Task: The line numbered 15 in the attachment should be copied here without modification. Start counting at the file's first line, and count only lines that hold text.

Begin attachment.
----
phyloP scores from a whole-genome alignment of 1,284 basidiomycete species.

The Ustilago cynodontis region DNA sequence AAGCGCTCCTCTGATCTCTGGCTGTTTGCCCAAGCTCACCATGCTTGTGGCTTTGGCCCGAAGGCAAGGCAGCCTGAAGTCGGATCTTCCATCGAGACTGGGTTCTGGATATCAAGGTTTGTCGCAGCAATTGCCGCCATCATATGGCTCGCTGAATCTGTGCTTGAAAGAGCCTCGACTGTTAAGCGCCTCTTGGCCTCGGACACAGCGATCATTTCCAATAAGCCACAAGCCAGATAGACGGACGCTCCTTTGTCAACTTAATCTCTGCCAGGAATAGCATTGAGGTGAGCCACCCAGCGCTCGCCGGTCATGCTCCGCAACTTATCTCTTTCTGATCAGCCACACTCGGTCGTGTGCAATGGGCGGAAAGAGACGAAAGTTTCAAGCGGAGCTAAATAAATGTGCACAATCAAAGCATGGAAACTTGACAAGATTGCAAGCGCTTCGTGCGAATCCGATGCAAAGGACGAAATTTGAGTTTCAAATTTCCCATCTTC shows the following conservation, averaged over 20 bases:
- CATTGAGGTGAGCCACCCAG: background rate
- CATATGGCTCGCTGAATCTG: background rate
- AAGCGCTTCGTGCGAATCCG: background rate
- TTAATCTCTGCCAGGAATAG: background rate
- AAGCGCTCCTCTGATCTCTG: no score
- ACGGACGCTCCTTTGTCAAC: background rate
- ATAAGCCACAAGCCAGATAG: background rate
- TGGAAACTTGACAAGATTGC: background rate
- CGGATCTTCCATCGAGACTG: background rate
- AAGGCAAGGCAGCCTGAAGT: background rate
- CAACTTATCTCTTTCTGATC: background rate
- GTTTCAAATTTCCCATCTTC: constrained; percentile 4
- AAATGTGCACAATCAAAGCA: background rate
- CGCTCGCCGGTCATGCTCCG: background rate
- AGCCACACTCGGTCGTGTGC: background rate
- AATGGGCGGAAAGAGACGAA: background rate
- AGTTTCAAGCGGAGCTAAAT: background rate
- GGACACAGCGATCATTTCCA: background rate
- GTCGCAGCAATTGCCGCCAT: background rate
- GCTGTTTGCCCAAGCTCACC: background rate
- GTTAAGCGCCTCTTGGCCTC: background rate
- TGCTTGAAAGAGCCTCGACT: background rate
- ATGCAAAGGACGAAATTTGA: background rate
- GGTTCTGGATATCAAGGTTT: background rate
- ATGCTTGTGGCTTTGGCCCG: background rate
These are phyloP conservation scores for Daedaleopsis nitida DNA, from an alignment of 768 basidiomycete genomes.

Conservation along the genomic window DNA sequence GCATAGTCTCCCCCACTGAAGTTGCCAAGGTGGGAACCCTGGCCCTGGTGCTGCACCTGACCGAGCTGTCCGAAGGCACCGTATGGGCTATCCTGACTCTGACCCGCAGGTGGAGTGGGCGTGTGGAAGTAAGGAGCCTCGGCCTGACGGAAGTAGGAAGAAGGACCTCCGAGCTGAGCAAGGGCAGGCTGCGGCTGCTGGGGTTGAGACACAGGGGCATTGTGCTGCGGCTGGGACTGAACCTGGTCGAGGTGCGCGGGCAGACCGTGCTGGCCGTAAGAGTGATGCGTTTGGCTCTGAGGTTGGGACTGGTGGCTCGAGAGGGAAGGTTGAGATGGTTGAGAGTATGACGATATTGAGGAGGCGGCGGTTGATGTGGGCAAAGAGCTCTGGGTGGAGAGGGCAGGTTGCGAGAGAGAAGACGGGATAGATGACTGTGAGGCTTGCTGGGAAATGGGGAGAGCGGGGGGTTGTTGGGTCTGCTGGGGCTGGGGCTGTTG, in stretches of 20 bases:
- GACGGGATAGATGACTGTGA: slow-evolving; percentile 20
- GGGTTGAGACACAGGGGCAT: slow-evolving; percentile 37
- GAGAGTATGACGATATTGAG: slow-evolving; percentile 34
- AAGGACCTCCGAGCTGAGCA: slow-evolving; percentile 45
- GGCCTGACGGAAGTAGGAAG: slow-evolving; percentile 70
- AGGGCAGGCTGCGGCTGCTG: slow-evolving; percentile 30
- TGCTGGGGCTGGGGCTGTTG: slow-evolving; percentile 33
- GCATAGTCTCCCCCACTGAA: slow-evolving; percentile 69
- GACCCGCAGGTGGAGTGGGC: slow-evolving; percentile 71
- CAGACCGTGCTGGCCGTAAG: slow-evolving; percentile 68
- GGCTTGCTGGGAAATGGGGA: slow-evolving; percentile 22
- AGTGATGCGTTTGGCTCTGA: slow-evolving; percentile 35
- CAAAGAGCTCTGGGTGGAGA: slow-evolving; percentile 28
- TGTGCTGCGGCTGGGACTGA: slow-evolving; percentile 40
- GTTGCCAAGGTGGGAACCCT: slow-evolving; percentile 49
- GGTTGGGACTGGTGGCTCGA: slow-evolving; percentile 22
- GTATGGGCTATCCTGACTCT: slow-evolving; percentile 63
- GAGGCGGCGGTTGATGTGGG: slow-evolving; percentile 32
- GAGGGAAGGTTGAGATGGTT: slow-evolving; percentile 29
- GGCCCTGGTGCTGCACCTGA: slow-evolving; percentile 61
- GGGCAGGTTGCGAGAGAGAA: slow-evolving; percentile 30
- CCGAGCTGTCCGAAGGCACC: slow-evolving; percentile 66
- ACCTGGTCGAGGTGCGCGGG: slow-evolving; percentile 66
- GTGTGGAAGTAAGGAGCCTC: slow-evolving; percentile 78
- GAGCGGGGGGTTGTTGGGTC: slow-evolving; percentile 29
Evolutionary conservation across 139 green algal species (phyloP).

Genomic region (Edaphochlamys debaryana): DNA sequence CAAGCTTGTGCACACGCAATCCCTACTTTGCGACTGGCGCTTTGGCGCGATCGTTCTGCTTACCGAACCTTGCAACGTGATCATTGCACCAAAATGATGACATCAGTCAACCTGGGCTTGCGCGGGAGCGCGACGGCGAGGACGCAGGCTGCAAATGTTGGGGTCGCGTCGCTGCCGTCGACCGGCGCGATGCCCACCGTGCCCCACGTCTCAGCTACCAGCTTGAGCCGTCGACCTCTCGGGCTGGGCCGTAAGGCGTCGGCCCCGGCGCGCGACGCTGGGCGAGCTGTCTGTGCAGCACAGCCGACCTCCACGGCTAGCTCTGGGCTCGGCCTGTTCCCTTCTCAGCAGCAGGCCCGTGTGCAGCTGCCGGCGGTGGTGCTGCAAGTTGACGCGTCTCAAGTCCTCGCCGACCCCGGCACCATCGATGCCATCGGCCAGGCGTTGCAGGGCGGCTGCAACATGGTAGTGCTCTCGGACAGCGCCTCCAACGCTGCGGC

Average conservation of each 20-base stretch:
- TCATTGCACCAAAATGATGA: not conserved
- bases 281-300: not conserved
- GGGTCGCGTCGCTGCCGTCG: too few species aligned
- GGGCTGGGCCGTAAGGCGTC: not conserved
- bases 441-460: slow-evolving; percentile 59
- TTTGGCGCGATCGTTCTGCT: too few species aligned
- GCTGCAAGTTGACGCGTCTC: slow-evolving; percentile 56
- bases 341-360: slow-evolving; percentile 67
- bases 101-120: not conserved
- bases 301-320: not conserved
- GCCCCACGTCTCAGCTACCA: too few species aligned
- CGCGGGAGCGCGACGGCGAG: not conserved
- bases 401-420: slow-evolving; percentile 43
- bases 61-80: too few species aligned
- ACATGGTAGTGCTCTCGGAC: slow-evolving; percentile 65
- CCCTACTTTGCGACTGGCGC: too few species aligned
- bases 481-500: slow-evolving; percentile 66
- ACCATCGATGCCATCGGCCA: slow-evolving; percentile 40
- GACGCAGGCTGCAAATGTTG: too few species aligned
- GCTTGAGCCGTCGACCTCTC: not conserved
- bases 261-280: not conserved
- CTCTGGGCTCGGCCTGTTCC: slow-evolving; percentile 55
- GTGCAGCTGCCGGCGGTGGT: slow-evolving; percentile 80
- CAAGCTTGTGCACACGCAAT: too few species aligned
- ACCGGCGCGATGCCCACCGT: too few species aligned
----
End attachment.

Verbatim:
- AAATGTGCACAATCAAAGCA: background rate